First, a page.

The UK Transport Committee has released a report highlighting the need for a road pricing system that will allow the government to maintain the existing link between motoring taxation and road usage.

The Road Pricing Report warns that the transition to zero emission vehicles could result in a loss of 35 million GBP in Treasury revenue. As fuel duty and vehicle excise duty are not applied to electric vehicles, the ban on selling new petrol and diesel vehicles from 2030 and the commitment to delivering net zero emissions by 2050 will significantly reduce government funds from motoring taxation.

Chair of the Transport Committee, Huw Merriman MP, said:

The Government’s plans to reach net zero by 2050 are ambitious. Zero emission vehicles are part of that plan. However, the resulting loss of two major sources of motor taxation will leave a £35 billion black hole in finances unless the Government acts now- that’s four percent of the entire tax-take. Only £7 billion of this goes back to the roads; schools and hospitals could be impacted if motorists don’t continue to pay.

The Transport Committee is consequently urging the government to introduce a reformed system, based on miles travelled and vehicle type, so that drivers of electric vehicles still contribute towards road maintenance.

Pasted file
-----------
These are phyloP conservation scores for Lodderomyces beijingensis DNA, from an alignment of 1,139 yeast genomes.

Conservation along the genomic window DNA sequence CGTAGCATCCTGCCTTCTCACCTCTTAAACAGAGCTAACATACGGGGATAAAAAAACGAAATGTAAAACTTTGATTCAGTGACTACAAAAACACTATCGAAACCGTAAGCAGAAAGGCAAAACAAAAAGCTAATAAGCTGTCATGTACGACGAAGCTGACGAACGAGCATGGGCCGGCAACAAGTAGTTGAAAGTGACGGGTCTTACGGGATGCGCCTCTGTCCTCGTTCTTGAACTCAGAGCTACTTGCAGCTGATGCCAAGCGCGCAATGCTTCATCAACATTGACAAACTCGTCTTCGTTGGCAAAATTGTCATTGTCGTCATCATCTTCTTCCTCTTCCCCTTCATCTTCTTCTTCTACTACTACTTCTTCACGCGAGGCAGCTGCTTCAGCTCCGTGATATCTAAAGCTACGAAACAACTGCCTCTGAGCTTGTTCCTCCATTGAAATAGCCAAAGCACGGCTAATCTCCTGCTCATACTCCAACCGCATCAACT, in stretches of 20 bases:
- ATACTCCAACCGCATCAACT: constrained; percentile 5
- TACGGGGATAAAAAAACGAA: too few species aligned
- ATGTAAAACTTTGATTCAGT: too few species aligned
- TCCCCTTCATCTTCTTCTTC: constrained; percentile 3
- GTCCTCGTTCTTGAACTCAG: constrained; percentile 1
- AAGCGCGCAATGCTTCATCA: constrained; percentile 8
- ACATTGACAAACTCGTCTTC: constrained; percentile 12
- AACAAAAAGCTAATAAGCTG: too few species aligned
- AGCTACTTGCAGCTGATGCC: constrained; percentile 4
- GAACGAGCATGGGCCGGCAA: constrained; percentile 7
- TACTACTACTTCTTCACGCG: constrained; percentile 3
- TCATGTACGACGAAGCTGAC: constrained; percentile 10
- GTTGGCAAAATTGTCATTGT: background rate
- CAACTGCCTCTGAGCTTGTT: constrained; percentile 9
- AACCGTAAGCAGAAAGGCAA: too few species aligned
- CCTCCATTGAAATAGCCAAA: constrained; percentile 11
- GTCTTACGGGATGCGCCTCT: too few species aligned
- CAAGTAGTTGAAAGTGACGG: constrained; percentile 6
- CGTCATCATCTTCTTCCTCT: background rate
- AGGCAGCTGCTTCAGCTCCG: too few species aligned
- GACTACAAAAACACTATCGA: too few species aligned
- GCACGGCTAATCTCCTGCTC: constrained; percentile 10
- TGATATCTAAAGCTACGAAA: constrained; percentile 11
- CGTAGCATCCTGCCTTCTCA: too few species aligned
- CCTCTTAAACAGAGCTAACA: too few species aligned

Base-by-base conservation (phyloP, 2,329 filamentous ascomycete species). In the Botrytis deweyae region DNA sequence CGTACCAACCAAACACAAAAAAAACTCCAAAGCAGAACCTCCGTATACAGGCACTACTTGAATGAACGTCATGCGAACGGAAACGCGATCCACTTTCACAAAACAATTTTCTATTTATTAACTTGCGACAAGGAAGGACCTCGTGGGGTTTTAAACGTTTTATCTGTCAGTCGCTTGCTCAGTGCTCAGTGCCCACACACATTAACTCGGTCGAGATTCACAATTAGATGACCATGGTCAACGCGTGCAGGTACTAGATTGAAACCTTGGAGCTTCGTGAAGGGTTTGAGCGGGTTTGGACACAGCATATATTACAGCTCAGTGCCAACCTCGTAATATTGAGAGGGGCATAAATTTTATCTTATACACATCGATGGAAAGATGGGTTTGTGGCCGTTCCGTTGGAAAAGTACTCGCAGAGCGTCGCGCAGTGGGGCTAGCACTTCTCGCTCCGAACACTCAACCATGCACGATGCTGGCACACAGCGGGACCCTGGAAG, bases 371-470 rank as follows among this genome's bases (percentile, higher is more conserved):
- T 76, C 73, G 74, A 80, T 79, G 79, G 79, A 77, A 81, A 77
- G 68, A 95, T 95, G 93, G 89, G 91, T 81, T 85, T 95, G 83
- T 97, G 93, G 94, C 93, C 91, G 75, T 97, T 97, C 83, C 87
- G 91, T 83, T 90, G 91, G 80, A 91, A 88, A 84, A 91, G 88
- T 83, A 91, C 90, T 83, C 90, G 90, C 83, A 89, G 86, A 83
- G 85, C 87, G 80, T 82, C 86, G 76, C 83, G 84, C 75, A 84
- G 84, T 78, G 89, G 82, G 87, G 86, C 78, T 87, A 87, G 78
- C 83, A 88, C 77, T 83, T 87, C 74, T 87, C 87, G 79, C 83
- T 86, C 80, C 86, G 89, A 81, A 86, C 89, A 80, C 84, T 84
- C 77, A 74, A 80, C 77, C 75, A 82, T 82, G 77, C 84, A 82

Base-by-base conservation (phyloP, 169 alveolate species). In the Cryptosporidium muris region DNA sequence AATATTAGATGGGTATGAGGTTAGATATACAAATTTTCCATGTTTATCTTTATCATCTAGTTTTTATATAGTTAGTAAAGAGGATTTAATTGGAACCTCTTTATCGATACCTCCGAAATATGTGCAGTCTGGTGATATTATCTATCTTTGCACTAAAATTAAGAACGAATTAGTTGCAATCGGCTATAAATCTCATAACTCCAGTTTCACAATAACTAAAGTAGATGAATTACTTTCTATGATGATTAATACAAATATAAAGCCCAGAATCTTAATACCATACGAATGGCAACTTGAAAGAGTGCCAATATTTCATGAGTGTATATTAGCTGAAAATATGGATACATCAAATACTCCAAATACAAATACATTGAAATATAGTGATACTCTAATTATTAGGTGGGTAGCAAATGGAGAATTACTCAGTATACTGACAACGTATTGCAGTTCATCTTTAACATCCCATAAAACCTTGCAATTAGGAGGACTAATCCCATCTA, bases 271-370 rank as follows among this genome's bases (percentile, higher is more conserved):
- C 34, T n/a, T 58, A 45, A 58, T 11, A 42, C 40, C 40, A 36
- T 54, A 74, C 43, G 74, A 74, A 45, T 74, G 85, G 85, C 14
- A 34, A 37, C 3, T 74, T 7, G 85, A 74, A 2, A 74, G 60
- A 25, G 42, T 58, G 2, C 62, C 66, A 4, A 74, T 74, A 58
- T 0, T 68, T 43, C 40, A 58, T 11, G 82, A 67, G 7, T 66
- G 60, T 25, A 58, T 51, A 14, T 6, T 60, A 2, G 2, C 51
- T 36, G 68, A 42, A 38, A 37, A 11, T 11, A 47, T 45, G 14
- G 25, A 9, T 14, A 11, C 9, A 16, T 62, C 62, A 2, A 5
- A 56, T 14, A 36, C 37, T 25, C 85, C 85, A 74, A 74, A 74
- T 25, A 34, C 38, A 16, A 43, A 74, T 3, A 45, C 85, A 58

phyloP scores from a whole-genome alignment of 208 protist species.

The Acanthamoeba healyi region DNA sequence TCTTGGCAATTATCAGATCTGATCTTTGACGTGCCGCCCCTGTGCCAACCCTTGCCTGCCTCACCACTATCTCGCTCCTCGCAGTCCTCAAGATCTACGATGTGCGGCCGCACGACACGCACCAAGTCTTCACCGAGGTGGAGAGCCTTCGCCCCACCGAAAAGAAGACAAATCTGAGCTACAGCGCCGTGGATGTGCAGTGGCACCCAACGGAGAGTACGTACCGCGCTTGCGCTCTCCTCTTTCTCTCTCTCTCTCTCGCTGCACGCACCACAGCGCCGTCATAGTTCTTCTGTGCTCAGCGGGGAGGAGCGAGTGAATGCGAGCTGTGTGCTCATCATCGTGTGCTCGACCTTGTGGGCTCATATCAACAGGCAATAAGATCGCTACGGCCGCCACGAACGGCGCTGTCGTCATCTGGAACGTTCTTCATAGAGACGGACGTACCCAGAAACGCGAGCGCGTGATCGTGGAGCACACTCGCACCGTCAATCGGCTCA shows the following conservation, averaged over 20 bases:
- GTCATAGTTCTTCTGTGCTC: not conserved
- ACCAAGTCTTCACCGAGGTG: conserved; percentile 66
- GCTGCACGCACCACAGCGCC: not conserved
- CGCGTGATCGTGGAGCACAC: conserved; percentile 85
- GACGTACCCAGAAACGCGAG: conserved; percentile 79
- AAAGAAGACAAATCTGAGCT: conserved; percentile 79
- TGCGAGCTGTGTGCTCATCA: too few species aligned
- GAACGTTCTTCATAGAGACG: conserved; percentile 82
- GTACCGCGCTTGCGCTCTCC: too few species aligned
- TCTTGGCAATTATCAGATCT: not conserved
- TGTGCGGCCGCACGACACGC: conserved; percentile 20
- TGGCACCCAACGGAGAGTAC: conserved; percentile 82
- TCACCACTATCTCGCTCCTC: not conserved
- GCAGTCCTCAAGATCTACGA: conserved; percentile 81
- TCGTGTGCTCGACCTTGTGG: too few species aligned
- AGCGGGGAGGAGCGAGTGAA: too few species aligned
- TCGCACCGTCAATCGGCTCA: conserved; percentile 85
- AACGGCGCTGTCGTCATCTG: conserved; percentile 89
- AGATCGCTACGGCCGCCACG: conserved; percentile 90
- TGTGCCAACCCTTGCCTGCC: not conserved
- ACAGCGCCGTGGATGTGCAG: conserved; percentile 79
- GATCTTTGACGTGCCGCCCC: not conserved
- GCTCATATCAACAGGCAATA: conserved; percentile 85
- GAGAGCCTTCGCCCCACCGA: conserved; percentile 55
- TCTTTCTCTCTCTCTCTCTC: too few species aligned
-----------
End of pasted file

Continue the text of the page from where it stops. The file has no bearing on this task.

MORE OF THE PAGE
This system would leverage new technology to measure road use, while ensuring that incentives remain in place to encourage motorists to purchase vehicles with cleaner emissions.

Road Pricing Scheme
Any captured data would be subject to rigorous governance and would prioritise privacy

The committee emphasises that the charging mechanism should replace fuel duty and vehicle excise duty, rather than serving as an additional charge. The revenue should be neutral, with most motorists paying the same or less than they do currently.

In addition, the report calls for the government to consider the system’s impact on vulnerable groups and rural areas, while also ensuring that the reform does not undermine progress with increasing active travel and public transport.

Huw Merriman MP, continued:

Innovative technology could deliver a national road-pricing scheme which prices up a journey based on the amount of road, and type of vehicle, used. By using price as a lever, we can offer better prices at less congested times and have technology compare these directly to public transport alternatives. Work should begin without delay. The situation is urgent. New taxes, which rely on new technology, take years to introduce. The countdown to net zero has begun. Net zero emissions should not mean zero tax revenue.


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